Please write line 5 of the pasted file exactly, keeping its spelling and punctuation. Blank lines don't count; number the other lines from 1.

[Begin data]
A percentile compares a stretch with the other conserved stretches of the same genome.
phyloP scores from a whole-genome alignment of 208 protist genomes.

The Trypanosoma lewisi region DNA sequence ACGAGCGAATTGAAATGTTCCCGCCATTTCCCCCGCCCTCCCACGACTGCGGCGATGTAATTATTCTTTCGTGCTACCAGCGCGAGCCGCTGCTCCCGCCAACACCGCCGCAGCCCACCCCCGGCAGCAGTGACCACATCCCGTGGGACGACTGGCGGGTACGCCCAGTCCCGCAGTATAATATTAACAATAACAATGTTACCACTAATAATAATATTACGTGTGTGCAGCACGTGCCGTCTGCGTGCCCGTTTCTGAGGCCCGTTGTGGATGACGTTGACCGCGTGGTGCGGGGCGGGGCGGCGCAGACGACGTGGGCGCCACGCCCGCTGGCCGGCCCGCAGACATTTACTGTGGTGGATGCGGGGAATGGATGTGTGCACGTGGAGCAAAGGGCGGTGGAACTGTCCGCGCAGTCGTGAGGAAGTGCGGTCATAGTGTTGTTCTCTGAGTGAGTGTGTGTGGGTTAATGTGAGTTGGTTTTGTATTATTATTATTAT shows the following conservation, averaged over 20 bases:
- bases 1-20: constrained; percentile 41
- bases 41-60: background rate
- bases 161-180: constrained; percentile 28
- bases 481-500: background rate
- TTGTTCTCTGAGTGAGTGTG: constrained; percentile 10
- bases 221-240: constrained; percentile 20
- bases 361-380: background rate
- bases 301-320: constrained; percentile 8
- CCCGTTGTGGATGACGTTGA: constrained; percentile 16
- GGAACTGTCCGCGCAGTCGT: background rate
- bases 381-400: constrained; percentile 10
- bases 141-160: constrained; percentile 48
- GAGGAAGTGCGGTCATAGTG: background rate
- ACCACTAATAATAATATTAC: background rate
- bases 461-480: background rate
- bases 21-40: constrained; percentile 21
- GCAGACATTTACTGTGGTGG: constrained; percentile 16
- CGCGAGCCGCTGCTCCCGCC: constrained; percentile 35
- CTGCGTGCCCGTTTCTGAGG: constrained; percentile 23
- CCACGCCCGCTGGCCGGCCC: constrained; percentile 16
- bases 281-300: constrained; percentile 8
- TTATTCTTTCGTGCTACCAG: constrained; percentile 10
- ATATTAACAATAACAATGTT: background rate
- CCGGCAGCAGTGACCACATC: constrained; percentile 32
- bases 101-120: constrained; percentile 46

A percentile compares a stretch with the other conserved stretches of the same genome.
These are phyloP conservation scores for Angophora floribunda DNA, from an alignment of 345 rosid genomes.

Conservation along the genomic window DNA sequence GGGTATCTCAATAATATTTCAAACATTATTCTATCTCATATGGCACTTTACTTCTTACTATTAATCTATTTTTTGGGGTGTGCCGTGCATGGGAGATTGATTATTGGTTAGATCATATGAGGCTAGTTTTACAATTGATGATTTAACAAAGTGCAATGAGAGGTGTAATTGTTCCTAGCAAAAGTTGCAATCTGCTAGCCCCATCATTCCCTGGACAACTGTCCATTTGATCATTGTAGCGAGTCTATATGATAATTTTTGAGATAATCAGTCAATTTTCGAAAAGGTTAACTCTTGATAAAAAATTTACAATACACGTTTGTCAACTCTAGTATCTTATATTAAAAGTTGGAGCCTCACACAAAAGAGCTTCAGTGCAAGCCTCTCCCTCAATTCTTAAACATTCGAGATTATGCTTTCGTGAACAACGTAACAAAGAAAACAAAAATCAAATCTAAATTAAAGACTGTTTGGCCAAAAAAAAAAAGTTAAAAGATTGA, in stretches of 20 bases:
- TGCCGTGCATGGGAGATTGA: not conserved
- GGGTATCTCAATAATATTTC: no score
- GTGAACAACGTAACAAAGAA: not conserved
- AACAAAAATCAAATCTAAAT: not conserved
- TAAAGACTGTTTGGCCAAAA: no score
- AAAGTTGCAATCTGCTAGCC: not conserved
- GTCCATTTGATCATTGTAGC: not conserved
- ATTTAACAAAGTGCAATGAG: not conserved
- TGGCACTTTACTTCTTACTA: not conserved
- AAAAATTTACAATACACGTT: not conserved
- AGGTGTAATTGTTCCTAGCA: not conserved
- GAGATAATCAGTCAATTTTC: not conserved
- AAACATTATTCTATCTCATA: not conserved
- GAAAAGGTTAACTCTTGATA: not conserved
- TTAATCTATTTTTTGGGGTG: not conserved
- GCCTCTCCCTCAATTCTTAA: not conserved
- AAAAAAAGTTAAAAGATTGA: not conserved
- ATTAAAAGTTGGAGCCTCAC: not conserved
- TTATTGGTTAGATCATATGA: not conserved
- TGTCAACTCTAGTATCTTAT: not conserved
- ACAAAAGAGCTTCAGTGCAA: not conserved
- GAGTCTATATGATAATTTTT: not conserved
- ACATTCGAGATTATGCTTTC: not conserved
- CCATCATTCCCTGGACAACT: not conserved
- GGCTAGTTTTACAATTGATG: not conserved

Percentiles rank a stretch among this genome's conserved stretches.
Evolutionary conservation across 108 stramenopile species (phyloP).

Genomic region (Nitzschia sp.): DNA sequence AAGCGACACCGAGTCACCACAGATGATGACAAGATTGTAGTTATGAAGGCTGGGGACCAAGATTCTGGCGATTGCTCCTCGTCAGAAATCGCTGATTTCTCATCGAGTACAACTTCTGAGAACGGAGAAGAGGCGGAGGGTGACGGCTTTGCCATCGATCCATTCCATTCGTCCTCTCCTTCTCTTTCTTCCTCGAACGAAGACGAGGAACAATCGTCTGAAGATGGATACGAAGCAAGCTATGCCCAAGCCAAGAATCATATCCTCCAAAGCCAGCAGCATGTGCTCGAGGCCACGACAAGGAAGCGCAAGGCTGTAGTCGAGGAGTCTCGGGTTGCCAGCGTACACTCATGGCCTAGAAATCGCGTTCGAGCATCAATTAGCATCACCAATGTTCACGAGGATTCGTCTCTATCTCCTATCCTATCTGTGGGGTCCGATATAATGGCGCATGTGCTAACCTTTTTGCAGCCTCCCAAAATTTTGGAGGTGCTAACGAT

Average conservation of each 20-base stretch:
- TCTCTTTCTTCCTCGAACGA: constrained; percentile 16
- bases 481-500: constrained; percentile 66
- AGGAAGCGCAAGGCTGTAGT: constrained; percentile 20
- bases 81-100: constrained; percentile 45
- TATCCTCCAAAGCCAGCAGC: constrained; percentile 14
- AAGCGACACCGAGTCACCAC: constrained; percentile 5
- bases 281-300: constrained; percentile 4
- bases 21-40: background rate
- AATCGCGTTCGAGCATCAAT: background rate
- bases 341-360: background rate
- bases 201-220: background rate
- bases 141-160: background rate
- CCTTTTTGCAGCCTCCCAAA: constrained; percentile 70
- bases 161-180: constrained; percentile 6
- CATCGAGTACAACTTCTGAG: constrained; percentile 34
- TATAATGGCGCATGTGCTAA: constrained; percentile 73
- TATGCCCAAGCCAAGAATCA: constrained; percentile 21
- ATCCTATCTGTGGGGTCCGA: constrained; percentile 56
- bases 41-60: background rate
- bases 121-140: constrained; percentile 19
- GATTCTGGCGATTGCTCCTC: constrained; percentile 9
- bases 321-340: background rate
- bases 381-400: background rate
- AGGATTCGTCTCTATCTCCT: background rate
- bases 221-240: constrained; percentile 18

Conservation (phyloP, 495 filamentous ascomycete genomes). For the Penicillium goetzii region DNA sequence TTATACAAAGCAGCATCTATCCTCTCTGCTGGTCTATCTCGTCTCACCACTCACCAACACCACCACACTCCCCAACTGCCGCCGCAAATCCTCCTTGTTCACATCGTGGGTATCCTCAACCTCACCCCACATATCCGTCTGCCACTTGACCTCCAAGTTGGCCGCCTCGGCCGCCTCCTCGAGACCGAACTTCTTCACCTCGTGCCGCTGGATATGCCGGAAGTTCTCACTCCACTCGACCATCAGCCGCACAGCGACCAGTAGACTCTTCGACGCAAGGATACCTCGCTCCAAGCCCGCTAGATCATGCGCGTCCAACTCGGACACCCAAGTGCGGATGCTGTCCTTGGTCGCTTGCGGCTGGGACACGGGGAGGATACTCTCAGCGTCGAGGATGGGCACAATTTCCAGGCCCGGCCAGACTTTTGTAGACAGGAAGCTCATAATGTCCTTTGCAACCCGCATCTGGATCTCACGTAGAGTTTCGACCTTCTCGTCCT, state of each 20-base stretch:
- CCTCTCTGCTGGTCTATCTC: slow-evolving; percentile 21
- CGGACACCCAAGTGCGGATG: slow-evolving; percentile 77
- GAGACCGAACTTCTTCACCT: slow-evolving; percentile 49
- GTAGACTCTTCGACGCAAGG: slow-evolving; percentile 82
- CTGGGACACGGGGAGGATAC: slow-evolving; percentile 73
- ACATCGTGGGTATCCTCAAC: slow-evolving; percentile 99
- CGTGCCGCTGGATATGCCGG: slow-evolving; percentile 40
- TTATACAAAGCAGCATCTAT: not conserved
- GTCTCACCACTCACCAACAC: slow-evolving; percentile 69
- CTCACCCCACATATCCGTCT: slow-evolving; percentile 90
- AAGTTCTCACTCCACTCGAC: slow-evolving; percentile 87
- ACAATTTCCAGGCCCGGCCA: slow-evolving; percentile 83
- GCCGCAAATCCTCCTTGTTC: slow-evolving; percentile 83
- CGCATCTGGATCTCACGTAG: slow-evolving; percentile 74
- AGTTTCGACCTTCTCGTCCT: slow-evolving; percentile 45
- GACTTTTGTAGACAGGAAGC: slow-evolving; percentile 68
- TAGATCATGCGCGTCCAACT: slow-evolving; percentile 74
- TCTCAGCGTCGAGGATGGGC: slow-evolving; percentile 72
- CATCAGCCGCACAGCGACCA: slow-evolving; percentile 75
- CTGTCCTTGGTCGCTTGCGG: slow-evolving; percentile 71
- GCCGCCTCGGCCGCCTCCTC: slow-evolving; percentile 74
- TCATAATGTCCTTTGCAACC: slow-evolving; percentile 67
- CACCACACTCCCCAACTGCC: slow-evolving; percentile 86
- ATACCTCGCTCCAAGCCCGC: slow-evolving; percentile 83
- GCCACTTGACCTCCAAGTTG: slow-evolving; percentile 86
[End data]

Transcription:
- bases 41-60: background rate